I am [still] a runner

There are times when reality can creep up on you.

It was only a few minutes after I started, mindlessly snacking as I scroll through Twitter and Facebook, that I realize I have eaten the entire bag of [bad snack food]. It happens. We are warned about eating without first portioning off, or eating straight from the bag.  This gives a new name to the phrase “bag lunch.” I guess that’s what I just had.

I’m feeling frustrated. I have not run longer than an hour in weeks. To keep myself moving, I have gone to yoga and I started up with a master’s swim class.

Where am I without my long runs?

It’s coming up to a month now. It’s been that long since I hurt my Achilles tendon. This is a frustrating injury, as well as being painful.


I was told to only walk/jog when it doesn’t hurt to walk. Then start to run when I can walk/jog without any pain: I’m there now and have been able to run for up to 50 min.

My running coach had a similar injury and understands how the body copes and heals. This involves both the physical healing as well as our mental ways of coping with change and injury.

I have not been able to go out and run for 2+ hours, nor have I been able to join my running buddies. This is a shift for me.  When I looked forward to some social distraction and a good long run, I no longer have that.

When I left for my run the rain has stopped and the sun was slicing through clouds. I waited until after two soccer games, a dance class, and the mommy taxi runs were all done.  I knew I needed to get out to run and this morning pause for activities timed well with the weather. (Or, as I referred to it today: the wetter).

I now feel like a runner when I am out running for 30 minutes. I am enjoying my slow, easy runs. I don’t have to run as fast as the person beside me, because I am running with myself. In these moments I am running for my own goals. I am a runner.


I used to call 20 km an easy weekend run. It makes me realize I can go back to that again. I will get there again. I know it’s possible with consistency and dedication. Going slow makes me look at what I’m doing. What am I worried about? What is my body doing? Where is my mind?

I miss the long run, but I am thankful to have this time as well. I can run shorter, because it means I can still run.

I am a runner.


This post is about a week out of date, but I still wanted to post it. For me, it’s about acknowledging where I am that makes me realize what progress is, and what it entails.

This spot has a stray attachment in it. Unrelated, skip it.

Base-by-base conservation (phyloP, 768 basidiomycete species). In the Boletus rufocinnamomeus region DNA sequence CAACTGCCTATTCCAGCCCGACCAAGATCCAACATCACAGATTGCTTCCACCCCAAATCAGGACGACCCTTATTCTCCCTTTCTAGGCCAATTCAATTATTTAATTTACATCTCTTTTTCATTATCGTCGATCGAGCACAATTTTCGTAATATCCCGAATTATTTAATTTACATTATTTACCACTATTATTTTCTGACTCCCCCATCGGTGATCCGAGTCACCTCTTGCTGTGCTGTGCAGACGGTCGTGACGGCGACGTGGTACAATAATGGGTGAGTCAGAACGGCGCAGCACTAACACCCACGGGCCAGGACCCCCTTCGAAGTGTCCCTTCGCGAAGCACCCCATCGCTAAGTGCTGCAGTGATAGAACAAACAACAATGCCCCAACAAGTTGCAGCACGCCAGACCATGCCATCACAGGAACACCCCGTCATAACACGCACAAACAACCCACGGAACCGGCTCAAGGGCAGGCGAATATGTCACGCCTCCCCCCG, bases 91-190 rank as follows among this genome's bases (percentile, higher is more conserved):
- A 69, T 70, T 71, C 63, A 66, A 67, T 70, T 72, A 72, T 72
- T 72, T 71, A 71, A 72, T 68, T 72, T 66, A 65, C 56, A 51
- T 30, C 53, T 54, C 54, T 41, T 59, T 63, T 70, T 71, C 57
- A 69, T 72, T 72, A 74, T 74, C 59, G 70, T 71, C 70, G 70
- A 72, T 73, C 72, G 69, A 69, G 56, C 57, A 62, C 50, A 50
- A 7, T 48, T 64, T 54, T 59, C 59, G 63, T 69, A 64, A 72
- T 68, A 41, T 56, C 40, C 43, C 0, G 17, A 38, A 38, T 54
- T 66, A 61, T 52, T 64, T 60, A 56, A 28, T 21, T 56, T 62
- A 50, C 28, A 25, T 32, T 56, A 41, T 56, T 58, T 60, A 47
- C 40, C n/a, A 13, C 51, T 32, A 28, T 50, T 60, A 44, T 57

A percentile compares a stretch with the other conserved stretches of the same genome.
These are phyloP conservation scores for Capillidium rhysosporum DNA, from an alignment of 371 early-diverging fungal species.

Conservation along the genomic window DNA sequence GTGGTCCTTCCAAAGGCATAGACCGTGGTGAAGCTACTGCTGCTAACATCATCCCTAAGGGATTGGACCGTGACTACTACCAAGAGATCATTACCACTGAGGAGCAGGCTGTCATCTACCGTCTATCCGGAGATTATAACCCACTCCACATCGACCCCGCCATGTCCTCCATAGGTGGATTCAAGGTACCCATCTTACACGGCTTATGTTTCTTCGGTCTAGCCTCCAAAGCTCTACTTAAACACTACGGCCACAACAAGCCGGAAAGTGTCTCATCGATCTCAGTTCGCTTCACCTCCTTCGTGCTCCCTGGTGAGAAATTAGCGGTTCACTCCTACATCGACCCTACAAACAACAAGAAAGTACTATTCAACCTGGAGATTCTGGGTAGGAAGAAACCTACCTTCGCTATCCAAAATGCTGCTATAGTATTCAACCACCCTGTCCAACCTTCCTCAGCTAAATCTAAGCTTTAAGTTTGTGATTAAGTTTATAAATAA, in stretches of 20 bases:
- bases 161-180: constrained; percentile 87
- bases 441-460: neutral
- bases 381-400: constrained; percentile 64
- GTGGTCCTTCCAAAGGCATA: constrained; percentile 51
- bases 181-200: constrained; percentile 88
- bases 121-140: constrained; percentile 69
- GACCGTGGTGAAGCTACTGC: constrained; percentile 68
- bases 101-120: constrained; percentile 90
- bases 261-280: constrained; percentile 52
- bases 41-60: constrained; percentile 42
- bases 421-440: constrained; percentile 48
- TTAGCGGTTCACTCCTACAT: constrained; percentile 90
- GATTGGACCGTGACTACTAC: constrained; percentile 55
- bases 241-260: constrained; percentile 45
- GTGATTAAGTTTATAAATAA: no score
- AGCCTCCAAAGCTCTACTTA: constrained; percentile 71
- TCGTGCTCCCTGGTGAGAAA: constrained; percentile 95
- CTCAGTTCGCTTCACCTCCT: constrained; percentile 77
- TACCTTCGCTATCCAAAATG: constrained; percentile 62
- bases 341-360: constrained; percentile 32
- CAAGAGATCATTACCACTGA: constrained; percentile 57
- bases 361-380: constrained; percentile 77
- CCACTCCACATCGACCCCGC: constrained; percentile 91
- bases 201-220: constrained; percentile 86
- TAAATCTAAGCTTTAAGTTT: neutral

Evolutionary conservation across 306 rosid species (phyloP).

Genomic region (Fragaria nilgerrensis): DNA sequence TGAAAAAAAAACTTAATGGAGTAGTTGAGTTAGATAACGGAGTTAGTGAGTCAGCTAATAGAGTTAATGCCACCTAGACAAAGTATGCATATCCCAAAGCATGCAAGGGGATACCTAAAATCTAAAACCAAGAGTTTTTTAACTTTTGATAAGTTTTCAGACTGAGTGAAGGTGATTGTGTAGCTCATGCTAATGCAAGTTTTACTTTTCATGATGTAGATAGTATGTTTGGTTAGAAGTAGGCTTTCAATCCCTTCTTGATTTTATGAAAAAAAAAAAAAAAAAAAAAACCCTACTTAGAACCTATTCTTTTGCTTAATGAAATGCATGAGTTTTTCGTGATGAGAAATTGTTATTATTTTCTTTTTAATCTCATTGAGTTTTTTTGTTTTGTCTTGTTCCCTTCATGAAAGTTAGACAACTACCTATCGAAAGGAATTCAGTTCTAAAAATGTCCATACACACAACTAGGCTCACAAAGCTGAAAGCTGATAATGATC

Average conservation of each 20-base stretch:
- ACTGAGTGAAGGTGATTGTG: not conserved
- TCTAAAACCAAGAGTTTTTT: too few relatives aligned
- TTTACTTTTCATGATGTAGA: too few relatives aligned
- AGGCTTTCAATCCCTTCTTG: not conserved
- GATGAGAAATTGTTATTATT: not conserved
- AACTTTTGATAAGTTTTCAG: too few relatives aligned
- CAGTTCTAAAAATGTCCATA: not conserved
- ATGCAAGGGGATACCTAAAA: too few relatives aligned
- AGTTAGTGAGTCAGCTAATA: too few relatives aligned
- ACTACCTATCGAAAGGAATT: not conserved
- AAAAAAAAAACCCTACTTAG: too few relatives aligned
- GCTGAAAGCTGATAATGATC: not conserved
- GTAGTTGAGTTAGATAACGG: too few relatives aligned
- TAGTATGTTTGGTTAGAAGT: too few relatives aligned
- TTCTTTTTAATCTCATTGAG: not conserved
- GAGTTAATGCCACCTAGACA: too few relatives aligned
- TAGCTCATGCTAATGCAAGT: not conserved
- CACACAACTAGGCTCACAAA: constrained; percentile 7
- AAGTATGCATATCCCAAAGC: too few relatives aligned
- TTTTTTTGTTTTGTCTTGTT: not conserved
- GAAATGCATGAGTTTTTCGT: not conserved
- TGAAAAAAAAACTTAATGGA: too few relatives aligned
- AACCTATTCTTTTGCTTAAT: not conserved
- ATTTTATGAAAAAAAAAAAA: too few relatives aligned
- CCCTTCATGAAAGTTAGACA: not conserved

16 thoughts on “I am [still] a runner

  1. Absolutely you’re still a runner! It’s not about the distance we run or how fast we run it; it’s all about getting out there and doing it. You’ll get back up to your previous long distances. You know this. Injuries are almost always a blessing in disguise. They force us to step back and get in touch with why we loved running to begin with. The longer I run the less I realize how unimportant either speed or distance really are. Just run. Enjoy it.

    • I’m still on my training plan, but going out and running these slow, short runs has made me like it all over again. It really is the cliche that it’s the journey and not the destination. When you get to the end, it’s over.

    • Ken,
      Things are all relative. As a non-runner you can still get out and walk, but if you were injured and resigned to the couch you may feel a bit frustrated as well.

      Have fun getting out there!

  2. It’s maddening when we don’t have the control over our bodies to which we are accustomed. Wishing you well in your recovery.
    I’m VERY guilty of regularly eating while at computer which is another way of saying, eating mindlessly….the bane of my current existence.

    • You take for granted what you are used to. It feels frustrating to have to go backwards in time/fitness/space.
      I’m so there with the mindless eating at times. You just forget and then it’s…. whoopsie!

    • I try to focus on what is, rather than what isn’t. There will always be another run. But I am still a basket case in trying to do more and be better. Seeing where I am now has given me a huge dose of perspective.

  3. Peeking in here without time to stop & read, and I realize, I really need to spend more time reading your work ….. Looking forward to coming back. xoR

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